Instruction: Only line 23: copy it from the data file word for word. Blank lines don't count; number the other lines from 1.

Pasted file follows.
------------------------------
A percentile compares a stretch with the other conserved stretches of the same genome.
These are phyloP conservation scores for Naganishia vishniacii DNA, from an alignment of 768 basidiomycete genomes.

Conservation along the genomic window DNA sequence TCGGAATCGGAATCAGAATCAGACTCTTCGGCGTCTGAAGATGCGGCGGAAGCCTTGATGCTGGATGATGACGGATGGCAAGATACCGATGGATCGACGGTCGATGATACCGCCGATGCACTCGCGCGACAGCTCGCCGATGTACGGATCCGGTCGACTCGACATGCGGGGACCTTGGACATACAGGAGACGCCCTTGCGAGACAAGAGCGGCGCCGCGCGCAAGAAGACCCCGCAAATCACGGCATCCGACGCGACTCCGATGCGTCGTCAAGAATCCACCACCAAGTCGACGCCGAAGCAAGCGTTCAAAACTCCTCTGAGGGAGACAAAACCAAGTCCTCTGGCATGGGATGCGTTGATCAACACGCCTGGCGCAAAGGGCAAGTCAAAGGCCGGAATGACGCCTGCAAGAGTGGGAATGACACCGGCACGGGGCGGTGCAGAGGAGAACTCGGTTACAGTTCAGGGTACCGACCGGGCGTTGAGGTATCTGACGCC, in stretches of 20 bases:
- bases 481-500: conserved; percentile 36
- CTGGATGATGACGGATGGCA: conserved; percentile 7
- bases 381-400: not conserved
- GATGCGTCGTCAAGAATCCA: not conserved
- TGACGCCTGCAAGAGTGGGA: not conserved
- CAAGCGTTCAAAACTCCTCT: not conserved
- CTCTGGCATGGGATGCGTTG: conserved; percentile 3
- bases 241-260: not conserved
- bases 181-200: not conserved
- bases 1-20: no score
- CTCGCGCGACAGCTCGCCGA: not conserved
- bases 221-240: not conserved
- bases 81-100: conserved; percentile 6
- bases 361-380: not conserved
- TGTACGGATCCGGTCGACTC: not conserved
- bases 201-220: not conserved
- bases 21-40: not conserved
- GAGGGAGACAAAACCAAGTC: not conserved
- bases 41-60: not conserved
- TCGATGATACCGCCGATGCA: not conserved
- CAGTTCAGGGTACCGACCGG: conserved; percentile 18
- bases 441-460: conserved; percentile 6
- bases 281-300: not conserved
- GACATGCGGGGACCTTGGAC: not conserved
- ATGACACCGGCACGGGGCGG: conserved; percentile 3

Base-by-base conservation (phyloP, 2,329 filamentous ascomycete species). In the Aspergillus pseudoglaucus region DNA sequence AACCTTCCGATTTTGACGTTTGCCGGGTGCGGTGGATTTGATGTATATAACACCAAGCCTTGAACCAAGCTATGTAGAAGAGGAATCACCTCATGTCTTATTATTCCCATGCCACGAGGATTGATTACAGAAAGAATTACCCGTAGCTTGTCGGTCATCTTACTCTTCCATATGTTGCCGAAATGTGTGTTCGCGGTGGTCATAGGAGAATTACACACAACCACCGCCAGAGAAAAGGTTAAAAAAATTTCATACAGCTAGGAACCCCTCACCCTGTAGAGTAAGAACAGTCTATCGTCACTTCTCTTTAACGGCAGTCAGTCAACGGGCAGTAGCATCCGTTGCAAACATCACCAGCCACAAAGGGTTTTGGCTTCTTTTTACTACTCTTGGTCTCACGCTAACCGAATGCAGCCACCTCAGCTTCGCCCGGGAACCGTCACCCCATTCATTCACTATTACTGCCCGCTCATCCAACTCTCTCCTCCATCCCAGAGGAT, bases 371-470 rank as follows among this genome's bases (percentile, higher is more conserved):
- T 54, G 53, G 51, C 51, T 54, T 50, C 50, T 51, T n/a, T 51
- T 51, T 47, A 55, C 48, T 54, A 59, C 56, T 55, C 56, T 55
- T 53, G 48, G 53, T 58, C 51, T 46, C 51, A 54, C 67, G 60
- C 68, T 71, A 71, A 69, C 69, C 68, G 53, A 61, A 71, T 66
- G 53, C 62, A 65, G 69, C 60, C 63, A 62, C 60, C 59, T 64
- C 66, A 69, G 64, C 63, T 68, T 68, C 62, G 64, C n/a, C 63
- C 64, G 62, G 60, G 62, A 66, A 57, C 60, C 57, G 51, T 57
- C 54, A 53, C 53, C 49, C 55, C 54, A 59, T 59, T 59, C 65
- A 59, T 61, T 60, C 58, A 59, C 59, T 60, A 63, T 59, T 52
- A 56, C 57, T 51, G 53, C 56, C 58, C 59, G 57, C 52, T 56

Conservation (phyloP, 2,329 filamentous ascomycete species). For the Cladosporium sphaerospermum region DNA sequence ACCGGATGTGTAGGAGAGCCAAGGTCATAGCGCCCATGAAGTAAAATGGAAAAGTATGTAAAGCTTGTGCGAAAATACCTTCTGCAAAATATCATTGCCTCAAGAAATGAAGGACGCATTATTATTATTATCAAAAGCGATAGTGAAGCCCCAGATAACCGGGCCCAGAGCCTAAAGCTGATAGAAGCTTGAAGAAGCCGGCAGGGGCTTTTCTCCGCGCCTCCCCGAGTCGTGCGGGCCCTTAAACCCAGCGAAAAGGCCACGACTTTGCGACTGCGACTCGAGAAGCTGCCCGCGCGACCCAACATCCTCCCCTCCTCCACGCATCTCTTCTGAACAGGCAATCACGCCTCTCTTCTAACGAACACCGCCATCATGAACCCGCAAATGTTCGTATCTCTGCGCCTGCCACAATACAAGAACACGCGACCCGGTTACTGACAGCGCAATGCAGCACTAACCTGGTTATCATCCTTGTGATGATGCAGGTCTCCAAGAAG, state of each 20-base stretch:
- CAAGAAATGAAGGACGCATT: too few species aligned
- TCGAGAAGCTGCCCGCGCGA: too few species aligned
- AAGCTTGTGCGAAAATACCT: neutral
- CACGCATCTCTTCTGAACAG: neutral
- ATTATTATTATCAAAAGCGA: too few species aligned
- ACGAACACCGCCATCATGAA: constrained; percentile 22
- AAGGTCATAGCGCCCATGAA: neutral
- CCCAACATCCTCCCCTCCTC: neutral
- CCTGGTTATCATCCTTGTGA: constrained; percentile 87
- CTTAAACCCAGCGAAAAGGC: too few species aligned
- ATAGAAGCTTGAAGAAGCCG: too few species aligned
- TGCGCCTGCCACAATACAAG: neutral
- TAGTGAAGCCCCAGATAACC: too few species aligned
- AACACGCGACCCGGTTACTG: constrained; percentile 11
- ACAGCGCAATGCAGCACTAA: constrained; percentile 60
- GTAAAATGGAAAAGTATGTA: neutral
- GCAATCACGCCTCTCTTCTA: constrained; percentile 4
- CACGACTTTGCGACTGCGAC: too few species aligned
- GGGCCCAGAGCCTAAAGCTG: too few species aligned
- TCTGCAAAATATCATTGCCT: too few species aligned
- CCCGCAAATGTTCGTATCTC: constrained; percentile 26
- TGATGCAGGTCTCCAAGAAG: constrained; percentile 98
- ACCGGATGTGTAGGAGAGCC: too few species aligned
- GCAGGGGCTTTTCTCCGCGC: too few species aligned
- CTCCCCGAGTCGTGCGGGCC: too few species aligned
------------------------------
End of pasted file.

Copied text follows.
- TCGATGATACCGCCGATGCA: not conserved